My husband’s grandmother, so the family story goes, carried a dust cloth over her shoulder at all times. When the phone rang she would dust her way, from wherever she happened to be, making a resolute path to the telephone table at the farthest end of the apartment. Invariably when she picked up the receiver, the line was dead. “Misteam anti-Zzzzzemite!” she’d sputter. My own grandmother showed me once how to dust a table. The task began with lifting a lamp off the table, unscrewing the finial, removing the lamp shade, dusting lamp and shade separately, putting them back together, screwing down the finial, placing the lamp “gently” on the floor, lifting the table off the rug, “getting underneath…” It was exhausting!
What was it with these women, diminutive, iron-willed matriarchs whose sworn enemies were dust and dirt and mud?
Meir Shalev commemorates the archetype in his wittily elegiac My Russian Grandmother and Her American Vacuum Cleaner, a family memoir (translated from the Hebrew by Evan Fallenberg, Schocken Books, $25.95). As Shalev explains, his grandmother, a pioneer in the Jezreel Valley, was phobic about dirt. Besides the dust cloth she carried on her shoulder, she kept an army of lesser rags on handles of doors, bureaus, cupboards, and windows. Every day began with the ritual of scrubbing floors and wringing rags. And her enormous General Electric vacuum was locked in a bathroom and never used, because an imperfection in one of its sealing rings raised the possibility that someday a small amount of dust might escape from its interior cloth bag.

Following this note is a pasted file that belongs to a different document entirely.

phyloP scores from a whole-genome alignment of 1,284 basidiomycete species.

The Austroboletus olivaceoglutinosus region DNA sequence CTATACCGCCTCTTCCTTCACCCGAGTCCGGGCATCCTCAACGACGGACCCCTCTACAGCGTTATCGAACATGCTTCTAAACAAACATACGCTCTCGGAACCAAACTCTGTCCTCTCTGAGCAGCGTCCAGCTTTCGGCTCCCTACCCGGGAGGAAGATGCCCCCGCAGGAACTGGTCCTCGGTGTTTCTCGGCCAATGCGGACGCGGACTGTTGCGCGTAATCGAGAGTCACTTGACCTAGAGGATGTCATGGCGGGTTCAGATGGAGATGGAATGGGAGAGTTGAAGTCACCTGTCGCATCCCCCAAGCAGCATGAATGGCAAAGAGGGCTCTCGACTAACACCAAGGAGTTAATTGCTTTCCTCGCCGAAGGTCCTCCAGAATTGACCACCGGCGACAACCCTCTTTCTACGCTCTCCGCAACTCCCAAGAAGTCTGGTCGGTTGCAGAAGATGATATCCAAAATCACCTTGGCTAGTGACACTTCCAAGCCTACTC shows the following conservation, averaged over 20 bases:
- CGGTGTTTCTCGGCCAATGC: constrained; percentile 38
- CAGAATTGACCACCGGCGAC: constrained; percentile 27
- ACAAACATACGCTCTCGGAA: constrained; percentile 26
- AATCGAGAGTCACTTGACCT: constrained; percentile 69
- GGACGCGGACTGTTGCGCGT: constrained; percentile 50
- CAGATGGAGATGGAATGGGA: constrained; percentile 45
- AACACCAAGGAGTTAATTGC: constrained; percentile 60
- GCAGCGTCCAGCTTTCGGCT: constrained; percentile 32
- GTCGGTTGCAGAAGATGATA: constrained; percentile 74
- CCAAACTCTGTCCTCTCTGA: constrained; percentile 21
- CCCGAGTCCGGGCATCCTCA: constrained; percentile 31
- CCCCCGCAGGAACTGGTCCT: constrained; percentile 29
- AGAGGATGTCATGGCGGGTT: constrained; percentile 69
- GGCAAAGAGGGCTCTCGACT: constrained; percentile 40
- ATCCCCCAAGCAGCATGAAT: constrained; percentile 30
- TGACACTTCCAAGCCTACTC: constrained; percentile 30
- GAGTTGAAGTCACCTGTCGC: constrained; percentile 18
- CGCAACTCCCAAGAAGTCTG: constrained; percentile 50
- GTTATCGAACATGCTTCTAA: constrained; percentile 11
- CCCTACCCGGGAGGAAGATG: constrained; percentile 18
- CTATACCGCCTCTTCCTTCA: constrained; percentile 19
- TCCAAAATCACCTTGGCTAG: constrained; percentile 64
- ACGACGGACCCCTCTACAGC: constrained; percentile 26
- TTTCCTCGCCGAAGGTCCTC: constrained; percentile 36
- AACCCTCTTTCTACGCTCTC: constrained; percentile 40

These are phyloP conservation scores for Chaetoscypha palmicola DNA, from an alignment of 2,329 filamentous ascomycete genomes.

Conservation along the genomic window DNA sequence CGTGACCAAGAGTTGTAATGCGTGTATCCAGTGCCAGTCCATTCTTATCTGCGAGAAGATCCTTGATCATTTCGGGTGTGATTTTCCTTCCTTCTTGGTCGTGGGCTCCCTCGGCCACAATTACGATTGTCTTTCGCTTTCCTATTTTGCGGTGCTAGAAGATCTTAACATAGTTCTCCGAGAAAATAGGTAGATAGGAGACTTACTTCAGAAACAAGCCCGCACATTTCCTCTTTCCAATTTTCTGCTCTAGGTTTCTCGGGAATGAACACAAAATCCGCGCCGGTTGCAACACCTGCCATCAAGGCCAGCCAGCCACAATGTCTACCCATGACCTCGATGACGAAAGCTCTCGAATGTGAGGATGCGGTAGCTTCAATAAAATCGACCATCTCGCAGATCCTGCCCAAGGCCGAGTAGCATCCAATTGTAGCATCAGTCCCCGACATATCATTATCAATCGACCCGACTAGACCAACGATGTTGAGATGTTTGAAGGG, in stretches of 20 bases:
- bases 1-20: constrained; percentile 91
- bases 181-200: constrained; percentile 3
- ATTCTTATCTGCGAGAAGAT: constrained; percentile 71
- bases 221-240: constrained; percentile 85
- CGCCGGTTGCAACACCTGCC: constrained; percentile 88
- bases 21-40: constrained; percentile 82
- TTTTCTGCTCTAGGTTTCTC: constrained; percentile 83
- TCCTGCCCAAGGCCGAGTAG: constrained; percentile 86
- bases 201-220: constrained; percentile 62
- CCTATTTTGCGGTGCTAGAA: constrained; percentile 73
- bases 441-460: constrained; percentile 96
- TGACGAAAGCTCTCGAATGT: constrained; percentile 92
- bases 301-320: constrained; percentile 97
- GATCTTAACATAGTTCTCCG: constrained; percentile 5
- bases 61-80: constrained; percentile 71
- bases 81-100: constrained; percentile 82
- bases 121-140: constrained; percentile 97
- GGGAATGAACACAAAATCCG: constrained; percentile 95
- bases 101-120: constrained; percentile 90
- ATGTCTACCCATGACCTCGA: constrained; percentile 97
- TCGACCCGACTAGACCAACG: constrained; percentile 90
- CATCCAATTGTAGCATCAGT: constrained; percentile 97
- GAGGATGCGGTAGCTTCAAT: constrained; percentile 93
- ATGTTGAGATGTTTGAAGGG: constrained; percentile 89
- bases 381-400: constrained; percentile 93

The gently comedic story of Grandma Tonia’s vacuum, replete with digression and variations, allows for a glimpse of a family with Tonia as its essence: “stubborn, vindictive, jealous, obsessive, and excessive… she was our source of strength…” She had come to Palestine from the Ukraine in 1923 after her grandfather was hanged in a pogrom. When she was 18 years old, she married her older sister’s widower — a Zionist and socialist who “inclined towards things other than agriculture.” She raised his two sons from the earlier marriage (a source of great bitterness) and gave birth to five more children. Through all the vicissitudes, she held the family together and made sure they kept their farm even when “marshy sludge filled the yards and the cows and the farmers waded knee-deep in it.” If she took out her rage on filth, endless cleaning was the price such women paid for holding it together for everyone else.
As Shalev acknowledges, Tonia’s artistry showed up in other places — in anything having to do with plums (plum cake and plum jam, for instance), and in her wonderful stories that began in a thick Russian accent: “This is how it was…” (a phrase that serves as the book’s original Hebrew title). The book has the lovingly teasing quality of family reminiscence, especially when Shalev honors Tonia’s sharp tongue and unembarrassed fusion of languages and idiom: “Don’t scritch me the walls with it,” “You watch out, Batyaleh, this guy is one decent bird!” “You’re not going to inherit me as long as I’m alive,” and (my favorite, since my grandmother said it as well) “It was a terrible death.”
Frances Brent, whose last book is The Lost Cellos of Lev Aronson, is working on a biography of the modern architect Samuel Marx.